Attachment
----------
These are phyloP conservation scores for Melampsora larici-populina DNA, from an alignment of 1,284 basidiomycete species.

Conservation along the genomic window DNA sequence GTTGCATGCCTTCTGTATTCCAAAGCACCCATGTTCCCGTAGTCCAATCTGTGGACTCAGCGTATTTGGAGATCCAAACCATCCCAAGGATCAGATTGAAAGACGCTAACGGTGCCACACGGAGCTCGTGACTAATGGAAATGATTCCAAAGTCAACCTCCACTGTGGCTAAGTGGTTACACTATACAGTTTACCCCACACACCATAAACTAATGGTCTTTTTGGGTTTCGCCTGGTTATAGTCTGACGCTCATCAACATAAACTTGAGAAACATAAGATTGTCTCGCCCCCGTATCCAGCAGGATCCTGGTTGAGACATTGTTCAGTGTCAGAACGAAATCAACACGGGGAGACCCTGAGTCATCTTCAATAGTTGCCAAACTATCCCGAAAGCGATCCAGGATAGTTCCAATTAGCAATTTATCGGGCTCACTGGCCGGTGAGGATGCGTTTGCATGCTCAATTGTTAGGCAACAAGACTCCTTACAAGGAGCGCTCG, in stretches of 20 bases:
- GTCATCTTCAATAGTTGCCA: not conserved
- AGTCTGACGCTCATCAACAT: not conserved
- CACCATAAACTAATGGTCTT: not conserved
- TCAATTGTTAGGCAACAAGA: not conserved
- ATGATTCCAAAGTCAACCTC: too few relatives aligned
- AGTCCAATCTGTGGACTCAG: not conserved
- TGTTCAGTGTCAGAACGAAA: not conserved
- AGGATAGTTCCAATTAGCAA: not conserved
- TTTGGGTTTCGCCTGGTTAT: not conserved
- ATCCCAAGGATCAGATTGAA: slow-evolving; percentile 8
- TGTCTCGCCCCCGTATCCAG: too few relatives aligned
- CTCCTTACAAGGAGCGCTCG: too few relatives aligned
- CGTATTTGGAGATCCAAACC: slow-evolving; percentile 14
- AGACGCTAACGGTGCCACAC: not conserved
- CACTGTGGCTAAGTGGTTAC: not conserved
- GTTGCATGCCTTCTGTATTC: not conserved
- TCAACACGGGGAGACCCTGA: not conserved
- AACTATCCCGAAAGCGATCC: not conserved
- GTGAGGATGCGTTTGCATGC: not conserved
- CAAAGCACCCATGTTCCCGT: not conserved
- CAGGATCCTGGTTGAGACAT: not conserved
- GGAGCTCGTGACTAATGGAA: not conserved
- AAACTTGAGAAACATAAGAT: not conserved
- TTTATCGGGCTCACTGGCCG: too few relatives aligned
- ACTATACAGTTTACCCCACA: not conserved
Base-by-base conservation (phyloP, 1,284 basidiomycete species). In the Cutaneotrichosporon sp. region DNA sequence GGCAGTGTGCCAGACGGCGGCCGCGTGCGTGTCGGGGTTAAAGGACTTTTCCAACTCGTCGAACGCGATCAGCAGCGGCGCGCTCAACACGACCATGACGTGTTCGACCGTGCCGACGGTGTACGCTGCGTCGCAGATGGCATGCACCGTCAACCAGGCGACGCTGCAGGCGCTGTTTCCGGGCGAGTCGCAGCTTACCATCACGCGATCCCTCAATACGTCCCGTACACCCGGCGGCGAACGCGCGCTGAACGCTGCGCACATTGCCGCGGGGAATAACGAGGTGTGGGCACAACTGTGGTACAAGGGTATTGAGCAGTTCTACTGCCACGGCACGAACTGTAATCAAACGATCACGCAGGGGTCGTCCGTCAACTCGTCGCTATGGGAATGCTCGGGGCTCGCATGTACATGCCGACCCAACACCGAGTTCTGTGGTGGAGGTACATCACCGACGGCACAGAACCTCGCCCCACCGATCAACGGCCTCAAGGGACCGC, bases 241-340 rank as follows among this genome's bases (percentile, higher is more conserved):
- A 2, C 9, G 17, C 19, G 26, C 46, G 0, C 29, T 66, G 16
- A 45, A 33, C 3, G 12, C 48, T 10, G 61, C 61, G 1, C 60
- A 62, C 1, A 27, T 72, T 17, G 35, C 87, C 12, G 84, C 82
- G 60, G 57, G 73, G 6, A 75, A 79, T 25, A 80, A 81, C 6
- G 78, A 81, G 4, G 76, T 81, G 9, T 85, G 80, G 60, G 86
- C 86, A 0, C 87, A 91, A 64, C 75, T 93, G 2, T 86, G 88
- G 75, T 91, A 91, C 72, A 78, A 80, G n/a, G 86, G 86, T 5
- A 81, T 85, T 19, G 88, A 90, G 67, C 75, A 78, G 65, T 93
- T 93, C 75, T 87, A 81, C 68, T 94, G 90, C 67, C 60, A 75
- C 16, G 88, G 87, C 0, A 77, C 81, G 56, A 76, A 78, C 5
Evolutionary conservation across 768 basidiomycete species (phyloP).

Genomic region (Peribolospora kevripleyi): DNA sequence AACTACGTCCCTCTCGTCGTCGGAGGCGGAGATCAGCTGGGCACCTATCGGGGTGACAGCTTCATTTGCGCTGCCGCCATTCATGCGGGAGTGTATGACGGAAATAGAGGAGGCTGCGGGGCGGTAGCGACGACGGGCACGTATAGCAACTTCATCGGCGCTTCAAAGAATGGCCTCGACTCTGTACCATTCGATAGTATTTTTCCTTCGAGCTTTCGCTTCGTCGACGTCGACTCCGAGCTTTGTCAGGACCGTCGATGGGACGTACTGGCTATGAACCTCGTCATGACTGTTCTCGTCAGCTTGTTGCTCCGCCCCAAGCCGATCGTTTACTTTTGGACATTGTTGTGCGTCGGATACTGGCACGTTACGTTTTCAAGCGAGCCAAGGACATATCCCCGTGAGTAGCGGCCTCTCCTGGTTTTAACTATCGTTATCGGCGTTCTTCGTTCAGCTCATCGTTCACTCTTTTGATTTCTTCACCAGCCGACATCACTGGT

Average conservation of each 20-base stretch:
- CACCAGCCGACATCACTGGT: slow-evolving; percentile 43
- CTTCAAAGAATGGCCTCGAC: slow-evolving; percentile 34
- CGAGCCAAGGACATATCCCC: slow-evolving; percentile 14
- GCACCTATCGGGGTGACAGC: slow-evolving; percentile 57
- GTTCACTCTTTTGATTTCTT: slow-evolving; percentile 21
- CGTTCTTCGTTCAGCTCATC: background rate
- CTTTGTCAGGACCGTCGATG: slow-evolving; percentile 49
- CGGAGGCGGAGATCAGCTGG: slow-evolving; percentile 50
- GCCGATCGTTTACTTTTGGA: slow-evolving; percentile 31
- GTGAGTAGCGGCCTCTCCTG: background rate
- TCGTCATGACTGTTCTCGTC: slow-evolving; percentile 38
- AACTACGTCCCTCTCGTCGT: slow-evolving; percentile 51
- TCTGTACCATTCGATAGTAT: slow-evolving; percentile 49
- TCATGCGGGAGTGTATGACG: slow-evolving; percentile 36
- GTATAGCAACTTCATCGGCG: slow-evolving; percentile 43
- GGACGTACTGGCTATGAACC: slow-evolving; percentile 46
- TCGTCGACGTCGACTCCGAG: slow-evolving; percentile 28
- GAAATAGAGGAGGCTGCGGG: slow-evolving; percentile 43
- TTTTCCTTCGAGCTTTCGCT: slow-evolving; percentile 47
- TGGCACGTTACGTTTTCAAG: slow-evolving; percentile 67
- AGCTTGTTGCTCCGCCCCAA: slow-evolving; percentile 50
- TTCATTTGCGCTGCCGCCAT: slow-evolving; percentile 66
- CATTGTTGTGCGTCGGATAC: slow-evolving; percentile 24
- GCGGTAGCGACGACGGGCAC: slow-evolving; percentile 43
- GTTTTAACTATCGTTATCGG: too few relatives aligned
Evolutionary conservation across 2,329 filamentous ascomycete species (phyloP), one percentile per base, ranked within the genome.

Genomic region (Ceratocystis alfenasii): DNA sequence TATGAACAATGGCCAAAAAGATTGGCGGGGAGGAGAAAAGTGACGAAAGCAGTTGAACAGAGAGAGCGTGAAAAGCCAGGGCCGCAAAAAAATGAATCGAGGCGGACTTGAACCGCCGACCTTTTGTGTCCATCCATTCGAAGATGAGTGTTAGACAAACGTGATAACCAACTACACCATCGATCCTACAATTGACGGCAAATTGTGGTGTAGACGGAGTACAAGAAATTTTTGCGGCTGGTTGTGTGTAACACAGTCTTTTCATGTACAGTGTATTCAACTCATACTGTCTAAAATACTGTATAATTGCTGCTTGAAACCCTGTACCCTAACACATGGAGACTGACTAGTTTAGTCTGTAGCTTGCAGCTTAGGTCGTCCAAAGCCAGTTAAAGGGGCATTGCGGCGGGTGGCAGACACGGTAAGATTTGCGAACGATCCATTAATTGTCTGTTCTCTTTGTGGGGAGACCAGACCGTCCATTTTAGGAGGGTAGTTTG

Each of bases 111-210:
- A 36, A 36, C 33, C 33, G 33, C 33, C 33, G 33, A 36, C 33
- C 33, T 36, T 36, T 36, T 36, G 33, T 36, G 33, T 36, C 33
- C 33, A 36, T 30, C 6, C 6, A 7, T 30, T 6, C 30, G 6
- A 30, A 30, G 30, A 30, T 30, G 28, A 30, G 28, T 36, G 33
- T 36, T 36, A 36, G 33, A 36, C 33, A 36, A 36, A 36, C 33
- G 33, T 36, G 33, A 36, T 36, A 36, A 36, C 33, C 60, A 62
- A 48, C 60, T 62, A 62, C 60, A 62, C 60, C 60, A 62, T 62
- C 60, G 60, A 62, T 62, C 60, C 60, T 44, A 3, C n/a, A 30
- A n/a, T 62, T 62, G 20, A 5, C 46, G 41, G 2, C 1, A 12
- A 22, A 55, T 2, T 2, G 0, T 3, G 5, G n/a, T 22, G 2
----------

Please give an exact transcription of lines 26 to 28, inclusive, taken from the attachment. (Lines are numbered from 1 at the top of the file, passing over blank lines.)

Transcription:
- TTTATCGGGCTCACTGGCCG: too few relatives aligned
- ACTATACAGTTTACCCCACA: not conserved
Base-by-base conservation (phyloP, 1,284 basidiomycete species). In the Cutaneotrichosporon sp. region DNA sequence GGCAGTGTGCCAGACGGCGGCCGCGTGCGTGTCGGGGTTAAAGGACTTTTCCAACTCGTCGAACGCGATCAGCAGCGGCGCGCTCAACACGACCATGACGTGTTCGACCGTGCCGACGGTGTACGCTGCGTCGCAGATGGCATGCACCGTCAACCAGGCGACGCTGCAGGCGCTGTTTCCGGGCGAGTCGCAGCTTACCATCACGCGATCCCTCAATACGTCCCGTACACCCGGCGGCGAACGCGCGCTGAACGCTGCGCACATTGCCGCGGGGAATAACGAGGTGTGGGCACAACTGTGGTACAAGGGTATTGAGCAGTTCTACTGCCACGGCACGAACTGTAATCAAACGATCACGCAGGGGTCGTCCGTCAACTCGTCGCTATGGGAATGCTCGGGGCTCGCATGTACATGCCGACCCAACACCGAGTTCTGTGGTGGAGGTACATCACCGACGGCACAGAACCTCGCCCCACCGATCAACGGCCTCAAGGGACCGC, bases 241-340 rank as follows among this genome's bases (percentile, higher is more conserved):